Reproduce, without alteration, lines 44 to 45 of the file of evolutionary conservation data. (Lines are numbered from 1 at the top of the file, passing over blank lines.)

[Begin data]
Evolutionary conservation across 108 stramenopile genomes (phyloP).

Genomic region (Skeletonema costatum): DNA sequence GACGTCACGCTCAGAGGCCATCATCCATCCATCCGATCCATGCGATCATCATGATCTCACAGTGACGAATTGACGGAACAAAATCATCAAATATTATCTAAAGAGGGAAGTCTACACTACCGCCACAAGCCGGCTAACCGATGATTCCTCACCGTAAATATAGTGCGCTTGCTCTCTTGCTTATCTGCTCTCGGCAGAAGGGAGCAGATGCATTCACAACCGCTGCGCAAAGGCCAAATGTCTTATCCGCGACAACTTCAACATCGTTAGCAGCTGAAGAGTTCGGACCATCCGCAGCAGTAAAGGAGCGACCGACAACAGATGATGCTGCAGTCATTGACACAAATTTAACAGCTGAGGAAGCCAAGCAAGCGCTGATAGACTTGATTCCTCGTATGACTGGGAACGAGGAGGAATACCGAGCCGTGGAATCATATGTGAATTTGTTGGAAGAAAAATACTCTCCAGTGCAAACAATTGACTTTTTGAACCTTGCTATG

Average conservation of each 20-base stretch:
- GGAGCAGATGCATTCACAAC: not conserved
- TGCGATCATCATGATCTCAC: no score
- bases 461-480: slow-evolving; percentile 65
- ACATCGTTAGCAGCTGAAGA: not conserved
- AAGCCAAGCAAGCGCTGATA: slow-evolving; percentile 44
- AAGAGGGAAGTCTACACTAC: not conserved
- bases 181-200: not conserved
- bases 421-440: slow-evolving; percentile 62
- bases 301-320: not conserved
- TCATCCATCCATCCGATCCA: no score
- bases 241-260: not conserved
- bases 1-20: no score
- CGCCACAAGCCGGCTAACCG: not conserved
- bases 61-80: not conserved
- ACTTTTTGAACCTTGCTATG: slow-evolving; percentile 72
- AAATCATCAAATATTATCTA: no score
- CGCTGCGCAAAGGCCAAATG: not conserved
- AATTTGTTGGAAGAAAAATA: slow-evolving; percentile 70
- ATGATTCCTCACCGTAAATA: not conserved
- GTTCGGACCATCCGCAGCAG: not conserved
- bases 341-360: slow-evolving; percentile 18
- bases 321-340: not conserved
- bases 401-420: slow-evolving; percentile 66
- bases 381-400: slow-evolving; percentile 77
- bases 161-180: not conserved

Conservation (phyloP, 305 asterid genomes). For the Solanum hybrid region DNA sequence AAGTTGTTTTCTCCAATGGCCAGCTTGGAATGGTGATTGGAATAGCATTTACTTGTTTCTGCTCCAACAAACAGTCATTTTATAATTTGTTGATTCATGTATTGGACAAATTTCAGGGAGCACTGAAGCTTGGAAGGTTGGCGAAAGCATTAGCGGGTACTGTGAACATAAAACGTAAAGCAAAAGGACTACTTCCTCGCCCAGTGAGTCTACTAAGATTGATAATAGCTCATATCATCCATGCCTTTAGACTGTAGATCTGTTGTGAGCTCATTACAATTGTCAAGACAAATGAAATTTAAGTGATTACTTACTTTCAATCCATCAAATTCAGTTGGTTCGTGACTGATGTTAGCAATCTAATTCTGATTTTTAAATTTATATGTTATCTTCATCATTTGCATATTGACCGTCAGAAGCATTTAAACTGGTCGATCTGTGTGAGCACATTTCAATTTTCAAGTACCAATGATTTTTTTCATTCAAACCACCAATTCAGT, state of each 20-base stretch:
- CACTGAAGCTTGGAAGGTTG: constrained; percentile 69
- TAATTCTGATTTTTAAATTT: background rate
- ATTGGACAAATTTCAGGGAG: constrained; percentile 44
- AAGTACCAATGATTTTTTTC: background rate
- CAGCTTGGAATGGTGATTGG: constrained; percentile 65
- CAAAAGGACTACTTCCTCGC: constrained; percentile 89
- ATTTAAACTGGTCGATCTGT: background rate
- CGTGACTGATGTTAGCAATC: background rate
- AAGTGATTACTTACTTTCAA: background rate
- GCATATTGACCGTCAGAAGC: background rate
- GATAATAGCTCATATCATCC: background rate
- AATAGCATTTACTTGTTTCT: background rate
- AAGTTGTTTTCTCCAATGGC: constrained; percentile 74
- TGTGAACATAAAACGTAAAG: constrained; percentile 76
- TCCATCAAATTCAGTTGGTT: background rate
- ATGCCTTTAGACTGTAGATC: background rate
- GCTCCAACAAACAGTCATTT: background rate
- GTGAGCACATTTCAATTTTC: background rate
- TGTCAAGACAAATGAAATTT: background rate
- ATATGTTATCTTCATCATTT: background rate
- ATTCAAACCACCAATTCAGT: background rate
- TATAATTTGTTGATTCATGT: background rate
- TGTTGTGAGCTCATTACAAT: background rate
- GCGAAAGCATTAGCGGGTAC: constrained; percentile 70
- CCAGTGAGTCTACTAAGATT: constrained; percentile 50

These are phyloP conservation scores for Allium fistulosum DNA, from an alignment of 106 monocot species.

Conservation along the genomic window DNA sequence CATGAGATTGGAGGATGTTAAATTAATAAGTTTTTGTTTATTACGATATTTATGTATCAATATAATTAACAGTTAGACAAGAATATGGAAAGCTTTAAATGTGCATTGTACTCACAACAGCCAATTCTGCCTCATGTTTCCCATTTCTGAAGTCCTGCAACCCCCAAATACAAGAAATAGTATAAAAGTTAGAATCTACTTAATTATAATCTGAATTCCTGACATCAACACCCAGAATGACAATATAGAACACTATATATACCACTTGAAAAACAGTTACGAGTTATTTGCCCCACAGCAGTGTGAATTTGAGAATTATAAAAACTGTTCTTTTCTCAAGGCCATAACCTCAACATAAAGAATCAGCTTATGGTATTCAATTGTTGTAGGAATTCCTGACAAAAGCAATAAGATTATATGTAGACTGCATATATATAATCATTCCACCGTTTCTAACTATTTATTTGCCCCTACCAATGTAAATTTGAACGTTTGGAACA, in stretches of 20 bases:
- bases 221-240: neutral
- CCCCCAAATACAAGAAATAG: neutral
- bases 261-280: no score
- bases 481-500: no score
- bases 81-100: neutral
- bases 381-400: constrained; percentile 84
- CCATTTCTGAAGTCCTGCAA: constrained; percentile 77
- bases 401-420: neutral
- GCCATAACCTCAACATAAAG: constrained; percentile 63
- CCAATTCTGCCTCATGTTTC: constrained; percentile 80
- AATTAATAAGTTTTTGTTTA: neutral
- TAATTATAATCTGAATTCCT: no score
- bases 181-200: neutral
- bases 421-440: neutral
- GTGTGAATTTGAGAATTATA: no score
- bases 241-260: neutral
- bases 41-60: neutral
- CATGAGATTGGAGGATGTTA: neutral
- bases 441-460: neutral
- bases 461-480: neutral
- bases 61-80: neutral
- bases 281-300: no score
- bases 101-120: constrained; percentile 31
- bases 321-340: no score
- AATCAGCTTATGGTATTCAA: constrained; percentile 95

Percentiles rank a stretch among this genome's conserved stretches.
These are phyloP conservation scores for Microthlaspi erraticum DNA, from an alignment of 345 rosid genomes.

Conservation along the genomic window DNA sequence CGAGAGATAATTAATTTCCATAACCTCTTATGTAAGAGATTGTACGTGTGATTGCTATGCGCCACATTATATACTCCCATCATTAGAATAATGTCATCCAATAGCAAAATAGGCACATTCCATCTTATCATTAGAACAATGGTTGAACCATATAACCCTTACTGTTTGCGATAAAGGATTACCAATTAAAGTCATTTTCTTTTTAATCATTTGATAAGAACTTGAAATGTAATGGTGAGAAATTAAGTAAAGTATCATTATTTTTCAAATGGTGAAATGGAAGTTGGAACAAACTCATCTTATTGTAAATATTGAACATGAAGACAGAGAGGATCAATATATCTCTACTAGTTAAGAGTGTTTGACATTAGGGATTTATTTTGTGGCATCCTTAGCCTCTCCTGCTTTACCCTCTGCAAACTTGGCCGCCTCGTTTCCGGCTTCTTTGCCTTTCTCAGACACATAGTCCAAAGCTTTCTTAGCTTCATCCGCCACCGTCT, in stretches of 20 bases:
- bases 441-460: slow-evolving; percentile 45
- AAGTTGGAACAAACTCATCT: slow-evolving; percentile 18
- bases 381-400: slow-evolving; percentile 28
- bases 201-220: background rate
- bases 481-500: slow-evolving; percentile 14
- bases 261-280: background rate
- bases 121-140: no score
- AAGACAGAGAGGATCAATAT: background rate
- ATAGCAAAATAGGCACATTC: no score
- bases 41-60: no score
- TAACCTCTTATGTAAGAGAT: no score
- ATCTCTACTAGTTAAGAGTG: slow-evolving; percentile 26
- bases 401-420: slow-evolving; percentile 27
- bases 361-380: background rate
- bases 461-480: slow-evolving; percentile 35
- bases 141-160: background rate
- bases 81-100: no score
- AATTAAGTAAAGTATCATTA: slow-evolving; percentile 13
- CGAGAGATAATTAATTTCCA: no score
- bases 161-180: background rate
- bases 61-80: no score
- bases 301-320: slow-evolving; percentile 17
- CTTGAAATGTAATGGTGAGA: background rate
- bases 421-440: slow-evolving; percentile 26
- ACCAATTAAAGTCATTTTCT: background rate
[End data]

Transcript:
- TCCATCAAATTCAGTTGGTT: background rate
- ATGCCTTTAGACTGTAGATC: background rate